By Paul Anand
Everyone knows that money matters and most people would accept that social resources (relationships and identities) matter too, though in what ways and how much is perhaps less obvious. In a couple of recent pieces of research (here and here) we report on evidence of surprisingly high valuations of social resources and that different personality types benefit differently from these resources when trying to plan ahead.
Both facts potentially have significant consequences for how we design polices to support people in poverty or unemployment and help to make the case that policy should not always assume that only money talks or that it is possible get away with ignoring social factors when designing policies to improve life chances and quality of life.
We came to this issue through a long standing interest in the operationalisation of Nobel laureate Amartya Sen’s approach to economics, in which he emphasises the importance of things that people are able to do, their capabilities, and the fact that income should be seen and used as an input into the quality of life, not always just the end goal itself. This latter point is widely accepted in principle across economics and social science but has, perhaps until recently, stubbornly resisted attempts at redress.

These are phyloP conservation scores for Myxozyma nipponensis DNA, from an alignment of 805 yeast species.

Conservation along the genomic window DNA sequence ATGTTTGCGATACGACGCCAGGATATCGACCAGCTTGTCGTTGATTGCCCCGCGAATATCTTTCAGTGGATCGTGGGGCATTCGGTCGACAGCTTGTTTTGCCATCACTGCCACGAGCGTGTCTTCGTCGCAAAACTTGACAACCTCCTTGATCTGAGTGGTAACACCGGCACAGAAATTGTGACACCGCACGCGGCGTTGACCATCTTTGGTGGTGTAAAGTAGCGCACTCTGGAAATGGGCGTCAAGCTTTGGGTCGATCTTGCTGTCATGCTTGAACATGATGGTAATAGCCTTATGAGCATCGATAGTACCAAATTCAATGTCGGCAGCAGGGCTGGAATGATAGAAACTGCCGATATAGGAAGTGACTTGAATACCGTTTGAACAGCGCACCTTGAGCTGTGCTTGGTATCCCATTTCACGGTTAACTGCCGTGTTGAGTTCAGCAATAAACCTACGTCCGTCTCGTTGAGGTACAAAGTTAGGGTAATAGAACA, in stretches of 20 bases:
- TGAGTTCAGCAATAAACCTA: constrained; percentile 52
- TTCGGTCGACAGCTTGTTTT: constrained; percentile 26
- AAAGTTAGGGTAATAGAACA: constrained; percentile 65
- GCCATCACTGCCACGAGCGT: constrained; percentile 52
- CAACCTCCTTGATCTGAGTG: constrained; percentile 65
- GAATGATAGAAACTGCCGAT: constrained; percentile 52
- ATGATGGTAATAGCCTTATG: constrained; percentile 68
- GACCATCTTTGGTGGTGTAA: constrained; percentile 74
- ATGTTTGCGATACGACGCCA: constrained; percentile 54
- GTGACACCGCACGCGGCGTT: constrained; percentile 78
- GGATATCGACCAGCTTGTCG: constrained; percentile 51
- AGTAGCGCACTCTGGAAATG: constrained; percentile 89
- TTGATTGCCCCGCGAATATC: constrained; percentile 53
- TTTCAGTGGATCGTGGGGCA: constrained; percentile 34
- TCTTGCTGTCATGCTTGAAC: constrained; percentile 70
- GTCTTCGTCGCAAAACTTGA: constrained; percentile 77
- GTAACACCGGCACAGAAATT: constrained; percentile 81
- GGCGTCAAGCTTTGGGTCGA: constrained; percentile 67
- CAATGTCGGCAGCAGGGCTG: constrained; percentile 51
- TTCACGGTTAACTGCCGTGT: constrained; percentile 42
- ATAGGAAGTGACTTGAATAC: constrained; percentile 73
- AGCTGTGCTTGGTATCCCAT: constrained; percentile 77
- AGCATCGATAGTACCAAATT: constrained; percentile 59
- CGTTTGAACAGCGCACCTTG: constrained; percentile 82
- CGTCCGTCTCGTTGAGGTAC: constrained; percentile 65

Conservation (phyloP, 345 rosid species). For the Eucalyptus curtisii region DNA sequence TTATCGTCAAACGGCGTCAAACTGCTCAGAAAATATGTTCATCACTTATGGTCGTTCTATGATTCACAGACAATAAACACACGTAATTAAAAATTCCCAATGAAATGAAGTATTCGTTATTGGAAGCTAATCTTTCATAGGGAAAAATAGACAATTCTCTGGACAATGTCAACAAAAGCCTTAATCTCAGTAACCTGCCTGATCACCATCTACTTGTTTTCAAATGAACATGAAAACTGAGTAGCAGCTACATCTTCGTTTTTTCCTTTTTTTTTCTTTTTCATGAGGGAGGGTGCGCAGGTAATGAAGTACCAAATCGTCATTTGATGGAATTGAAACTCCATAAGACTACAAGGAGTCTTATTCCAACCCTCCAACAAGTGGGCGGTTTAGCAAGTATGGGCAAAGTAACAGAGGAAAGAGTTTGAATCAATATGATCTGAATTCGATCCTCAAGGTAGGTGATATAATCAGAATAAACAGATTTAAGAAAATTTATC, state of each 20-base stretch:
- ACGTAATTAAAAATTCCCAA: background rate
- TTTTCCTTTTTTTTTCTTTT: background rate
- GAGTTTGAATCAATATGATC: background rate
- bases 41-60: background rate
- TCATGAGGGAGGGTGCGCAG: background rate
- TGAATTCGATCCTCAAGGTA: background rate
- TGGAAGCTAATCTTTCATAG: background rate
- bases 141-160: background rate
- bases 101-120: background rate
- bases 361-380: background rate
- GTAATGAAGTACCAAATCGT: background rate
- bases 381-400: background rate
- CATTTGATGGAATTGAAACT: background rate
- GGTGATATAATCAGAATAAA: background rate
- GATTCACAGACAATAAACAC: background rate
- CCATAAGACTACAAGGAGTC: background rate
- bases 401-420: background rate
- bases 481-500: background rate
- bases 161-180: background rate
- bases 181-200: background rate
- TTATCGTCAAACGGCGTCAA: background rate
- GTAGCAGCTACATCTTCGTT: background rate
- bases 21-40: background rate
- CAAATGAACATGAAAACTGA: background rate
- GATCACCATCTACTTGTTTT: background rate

Our most recent research tries to address this gap and is motivated by a simple observation that in the complex modern world, the ability to plan ahead matters in almost everything we do, from making ends meet in the weekly shop through to weighing up educational investments and managing family life. The ability to plan overlaps to a degree with the concept of grit or persistence, which Duckworth and colleagues at the University of Pennsylvania have shown can predict a number of significant employment outcomes — though we emphasise that planning is not just a personality trait but rather a capacity that depends also on a variety of external factors.
A second interest that we have is the fact that while the plans we make often depend on financial resources, they also rely on a range of complementary social factors and resources that we have as individuals, or as members of communities and we are able to call on. These resources may be less visible and harder to measure compared to financial ones, but that in itself is no reason to suppose they are not important and so we develop measures of such resources drawing on the individual/community distinction already familiar to social capital theorists.
Putting these factors together, and using Italian data from an international survey of individual capabilities, we estimate models in which the ability to plan ahead is a function of economic achievements, which we find to be the case, as might be expected. We also use other data from the survey to find evidence of groupings relating to social resources and we find three:
- Firstly there is a grouping of variables relating often to the ability to access services, which we think of as an ability to access core services.
- Secondly, we find a grouping of variables around the quality of social interactions in local neighbourhoods, which relate to co-operation and trust.
- And finally, we find a set of variables relating to the quality of the individual respondent’s social networks.